Kentucky Gov. Matt Bevin believes prayer, coupled with community block walks, can help reduce violent crime in Louisville.
He pushed the importance of both during an event organized by his office Thursday at Western Middle School in Russell — a neighborhood that’s accounted for more shootings than any other this year.
“We’ve seen throughout history, biblical history and world history, the power of prayer,” he said.
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The event came in response to a fatal shooting earlier this month, in which a 7-year-old boy was struck by a stray bullet while he sat inside his home.
Some 400 people packed into the school auditorium Thursday. Some shouted back at Bevin as he spoke from a lectern, citing crime statistics for West Louisville neighborhoods.
Bevin encouraged people to get out of their homes and walk their blocks, to pray with and talk to anyone that’s willing. Doing so, he said, will lead to less violent crime and make communities safer.
“There’s nothing difficult about it,” he said. “Nothing complicated.”
While Bevin drew some applause during his speech, some local leaders were not impressed.
State Sen. Gerald Neal, a District 33 Democrat, represents areas in western Louisville plagued by gun violence. He said faith-based groups in Louisville have for decades turned to prayer and community engagement efforts with hopes of reducing violent crime.
“As long as I’ve been alive,” Neal said.
What’s missing, he said, are resources to help further existing programs aimed at eradicating violence.
“There are all kinds of things we need in the community (that) we’re not getting enough of,” said Neal. Those things include jobs, housing and fresh food, he said.
“The greatest moral document that we have, at the state or federal level, is the budget,” he said. “Good work is being done, but they need resources.”
Louisville’s criminal homicide tally is outpacing last year, which ended with the highest murder count in history, according to local police data.
Shootings disproportionately impact neighborhoods in western Louisville, which are plagued with poverty and blight.
Rashaad Abdur-Rahman, head of the city’s Office of Safe and Healthy Neighborhoods, said Bevin “oversimplified” the complexity of violence eradication.
“It’s unfortunate that he doesn’t know what’s been going on in the city, it’s unfortunate that he hasn’t cultivated the relationships locally in such a way that he doesn’t know the people already doing this work,” he said. “He’s not really in touch.”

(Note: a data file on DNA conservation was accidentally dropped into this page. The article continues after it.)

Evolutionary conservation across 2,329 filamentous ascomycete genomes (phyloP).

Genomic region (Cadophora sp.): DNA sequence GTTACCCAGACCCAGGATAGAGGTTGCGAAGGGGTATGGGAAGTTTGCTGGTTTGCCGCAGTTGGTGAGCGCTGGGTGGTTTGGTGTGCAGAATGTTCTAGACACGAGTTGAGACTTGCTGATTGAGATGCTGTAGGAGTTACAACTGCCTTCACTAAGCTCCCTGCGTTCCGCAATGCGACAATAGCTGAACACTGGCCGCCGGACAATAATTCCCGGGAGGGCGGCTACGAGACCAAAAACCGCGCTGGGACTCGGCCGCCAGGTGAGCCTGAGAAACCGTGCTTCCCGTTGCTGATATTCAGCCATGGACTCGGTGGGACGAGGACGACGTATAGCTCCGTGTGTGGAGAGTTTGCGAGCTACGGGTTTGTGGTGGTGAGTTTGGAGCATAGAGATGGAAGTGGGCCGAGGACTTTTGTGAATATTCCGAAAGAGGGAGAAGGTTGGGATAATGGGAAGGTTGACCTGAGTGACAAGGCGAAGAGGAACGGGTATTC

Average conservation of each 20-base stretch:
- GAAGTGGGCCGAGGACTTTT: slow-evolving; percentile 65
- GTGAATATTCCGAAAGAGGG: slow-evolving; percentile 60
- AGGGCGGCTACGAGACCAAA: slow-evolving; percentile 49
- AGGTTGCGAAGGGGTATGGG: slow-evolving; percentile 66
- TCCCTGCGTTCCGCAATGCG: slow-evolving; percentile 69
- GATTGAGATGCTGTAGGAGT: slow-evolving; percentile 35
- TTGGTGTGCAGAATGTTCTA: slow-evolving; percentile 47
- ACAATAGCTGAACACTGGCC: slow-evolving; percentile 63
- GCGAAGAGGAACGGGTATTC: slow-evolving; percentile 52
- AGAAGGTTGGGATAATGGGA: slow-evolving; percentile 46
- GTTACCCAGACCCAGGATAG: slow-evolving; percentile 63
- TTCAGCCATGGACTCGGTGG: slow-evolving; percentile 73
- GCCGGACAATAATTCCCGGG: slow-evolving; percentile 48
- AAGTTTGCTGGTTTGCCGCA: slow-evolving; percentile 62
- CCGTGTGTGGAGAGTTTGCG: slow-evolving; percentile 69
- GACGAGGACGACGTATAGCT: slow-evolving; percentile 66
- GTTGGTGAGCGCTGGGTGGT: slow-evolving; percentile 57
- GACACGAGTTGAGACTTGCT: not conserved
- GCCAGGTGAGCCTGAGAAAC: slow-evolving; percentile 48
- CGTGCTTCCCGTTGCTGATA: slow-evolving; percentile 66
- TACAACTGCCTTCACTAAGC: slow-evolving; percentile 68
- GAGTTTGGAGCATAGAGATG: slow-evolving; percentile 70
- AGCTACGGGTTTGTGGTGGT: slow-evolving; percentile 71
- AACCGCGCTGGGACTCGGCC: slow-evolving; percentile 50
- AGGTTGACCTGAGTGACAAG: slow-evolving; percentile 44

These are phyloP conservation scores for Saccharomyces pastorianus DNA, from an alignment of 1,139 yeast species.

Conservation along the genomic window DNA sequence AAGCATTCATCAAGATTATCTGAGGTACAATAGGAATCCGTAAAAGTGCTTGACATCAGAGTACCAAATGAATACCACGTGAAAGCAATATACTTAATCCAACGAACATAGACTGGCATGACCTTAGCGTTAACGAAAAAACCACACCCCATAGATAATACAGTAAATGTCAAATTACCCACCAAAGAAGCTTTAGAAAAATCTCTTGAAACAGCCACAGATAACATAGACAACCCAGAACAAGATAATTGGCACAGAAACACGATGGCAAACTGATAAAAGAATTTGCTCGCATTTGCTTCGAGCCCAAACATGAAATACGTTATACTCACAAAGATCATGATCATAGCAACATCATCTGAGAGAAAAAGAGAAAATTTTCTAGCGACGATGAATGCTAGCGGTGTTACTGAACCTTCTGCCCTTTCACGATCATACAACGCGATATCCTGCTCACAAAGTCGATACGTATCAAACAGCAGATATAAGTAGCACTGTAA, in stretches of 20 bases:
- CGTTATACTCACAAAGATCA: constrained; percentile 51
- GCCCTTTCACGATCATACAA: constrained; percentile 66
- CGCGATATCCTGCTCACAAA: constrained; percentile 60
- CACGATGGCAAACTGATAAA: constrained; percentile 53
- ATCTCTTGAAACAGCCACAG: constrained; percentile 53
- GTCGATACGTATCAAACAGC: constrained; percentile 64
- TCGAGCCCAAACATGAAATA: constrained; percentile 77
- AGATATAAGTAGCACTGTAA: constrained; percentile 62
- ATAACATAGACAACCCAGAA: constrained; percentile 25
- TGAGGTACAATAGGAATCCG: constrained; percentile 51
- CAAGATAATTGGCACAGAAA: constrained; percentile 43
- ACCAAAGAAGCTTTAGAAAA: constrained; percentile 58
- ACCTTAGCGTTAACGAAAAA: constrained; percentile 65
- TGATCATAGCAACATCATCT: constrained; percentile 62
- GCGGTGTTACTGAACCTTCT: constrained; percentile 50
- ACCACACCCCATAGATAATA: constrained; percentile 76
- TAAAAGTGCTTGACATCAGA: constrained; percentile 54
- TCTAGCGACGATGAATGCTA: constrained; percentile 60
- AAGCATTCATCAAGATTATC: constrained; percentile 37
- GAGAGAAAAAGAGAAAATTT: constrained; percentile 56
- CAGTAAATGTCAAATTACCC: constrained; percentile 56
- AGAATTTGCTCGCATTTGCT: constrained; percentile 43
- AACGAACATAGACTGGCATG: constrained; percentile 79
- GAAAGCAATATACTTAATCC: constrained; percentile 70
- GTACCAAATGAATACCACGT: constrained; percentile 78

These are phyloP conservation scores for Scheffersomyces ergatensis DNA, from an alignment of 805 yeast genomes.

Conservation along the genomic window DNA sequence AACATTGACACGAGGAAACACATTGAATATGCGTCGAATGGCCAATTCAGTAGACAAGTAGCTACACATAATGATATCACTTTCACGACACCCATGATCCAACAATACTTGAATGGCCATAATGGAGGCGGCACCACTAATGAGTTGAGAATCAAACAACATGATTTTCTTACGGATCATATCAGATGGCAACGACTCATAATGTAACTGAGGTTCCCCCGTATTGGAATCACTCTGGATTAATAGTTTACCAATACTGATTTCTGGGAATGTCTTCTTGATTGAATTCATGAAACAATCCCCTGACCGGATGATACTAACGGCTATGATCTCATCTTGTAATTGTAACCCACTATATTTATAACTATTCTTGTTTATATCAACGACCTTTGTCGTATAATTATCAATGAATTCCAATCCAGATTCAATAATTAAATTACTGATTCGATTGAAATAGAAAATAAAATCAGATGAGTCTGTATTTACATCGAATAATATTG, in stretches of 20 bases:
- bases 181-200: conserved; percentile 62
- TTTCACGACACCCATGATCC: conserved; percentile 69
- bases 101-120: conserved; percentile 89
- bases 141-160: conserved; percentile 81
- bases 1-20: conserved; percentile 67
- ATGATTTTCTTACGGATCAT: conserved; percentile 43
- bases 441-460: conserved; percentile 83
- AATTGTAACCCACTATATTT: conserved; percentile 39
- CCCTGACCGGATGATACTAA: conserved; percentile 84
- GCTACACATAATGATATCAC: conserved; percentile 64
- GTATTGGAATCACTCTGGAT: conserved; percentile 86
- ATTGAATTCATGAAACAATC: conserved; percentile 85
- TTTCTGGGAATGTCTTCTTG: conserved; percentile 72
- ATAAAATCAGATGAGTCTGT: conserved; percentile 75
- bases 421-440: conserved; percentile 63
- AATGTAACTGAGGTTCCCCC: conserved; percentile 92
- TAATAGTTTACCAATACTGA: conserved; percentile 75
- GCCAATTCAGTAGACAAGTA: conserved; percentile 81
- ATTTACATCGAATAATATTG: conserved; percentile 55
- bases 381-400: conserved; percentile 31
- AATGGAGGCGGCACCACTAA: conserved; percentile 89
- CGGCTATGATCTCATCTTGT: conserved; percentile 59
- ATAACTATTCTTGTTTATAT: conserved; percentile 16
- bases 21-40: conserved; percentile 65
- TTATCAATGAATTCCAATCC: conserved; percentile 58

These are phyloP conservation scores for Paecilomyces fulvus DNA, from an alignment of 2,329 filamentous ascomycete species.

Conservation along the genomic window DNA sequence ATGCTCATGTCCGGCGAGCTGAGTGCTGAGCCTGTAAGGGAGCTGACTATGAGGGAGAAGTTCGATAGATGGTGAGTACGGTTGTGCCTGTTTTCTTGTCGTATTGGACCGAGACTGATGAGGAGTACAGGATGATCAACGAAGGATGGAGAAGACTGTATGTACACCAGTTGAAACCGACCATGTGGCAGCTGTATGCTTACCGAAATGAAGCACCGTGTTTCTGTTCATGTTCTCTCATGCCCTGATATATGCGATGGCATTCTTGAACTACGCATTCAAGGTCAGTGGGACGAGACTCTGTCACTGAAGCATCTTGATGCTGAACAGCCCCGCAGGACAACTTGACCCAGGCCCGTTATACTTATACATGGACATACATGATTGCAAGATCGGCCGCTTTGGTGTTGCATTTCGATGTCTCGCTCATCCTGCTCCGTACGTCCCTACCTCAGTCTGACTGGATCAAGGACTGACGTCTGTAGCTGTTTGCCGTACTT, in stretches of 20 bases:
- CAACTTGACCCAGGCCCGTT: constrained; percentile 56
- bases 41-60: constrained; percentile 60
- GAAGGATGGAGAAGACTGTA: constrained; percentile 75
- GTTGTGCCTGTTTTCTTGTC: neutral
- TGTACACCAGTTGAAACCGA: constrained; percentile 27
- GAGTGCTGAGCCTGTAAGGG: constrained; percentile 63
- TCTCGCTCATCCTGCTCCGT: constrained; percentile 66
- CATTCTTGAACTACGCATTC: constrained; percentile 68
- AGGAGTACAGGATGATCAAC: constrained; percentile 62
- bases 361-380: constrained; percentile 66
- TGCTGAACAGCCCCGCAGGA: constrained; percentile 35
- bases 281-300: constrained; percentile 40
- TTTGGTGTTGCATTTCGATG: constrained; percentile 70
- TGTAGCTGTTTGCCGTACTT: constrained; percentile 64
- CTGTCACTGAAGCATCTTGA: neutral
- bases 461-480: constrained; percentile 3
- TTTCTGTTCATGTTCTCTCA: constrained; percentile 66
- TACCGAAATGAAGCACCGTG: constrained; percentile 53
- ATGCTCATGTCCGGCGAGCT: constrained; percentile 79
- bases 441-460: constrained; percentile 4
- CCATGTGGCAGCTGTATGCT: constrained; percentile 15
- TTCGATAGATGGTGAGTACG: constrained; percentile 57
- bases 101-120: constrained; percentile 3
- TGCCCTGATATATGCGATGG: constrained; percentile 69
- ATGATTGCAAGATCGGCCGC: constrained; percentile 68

Abdur-Rahman praised Bevin’s interest in and dedication to felon re-entry efforts in Louisville. But he added that without additional resources, the impact of those priorities is limited.
‘We need money’
Metro Councilwoman Cheri Bryant Hamilton, who represents District 5, which includes the Russell and Shawnee neighborhoods, refused to comment on Bevin’s proposal.
“I don’t feel like it,” she said.
Councilman David James, from District 6, which includes some areas of western Louisville, said Bevin’s message has long been pushed in Louisville.
James said he’d like to see Bevin commit more resources to growing job opportunities in the city and back away from efforts to overhaul the state healthcare policy and “dig even further into people’s pockets.”
“As the governor has done,” he said.
Charles Elliot, a longtime pastor at King Solomon Baptist Church in Park Hill, said Bevin’s message was hollow — “like a hook with no bait.”
“We need money,” he said. “Where we can renovate these houses, create some jobs, then you can give us some Jesus.”
Louisville Mayor Greg Fischer did not attend the event and his spokesman said he was not invited.
Councilwoman Angela Leet, a Republican from District 7 in eastern Louisville, offered more praise than most for Bevin’s speech.
Leet has led the charge calling for the resignation of Louisville Metro Police Department chief Steve Conrad and has displayed the city’s murder count in her office window at City Hall for months.
She said Bevin was “courageous to make it about prayer.”
“We have to provide some hope,” she said. “I thought he displayed leadership.”
Following the event at Western Middle School, Bevin held a news conference with reporters at Shawnee Park.
He said the point of his discussion Thursday was not meant to be financially focused.
“The things that cost something will be saved for another day,” he said.
And asked about people that may be fearful of venturing out into neighborhoods already plagued by violent crime, Bevin was blunt:
“For those that are afraid, they should not take part,” he said.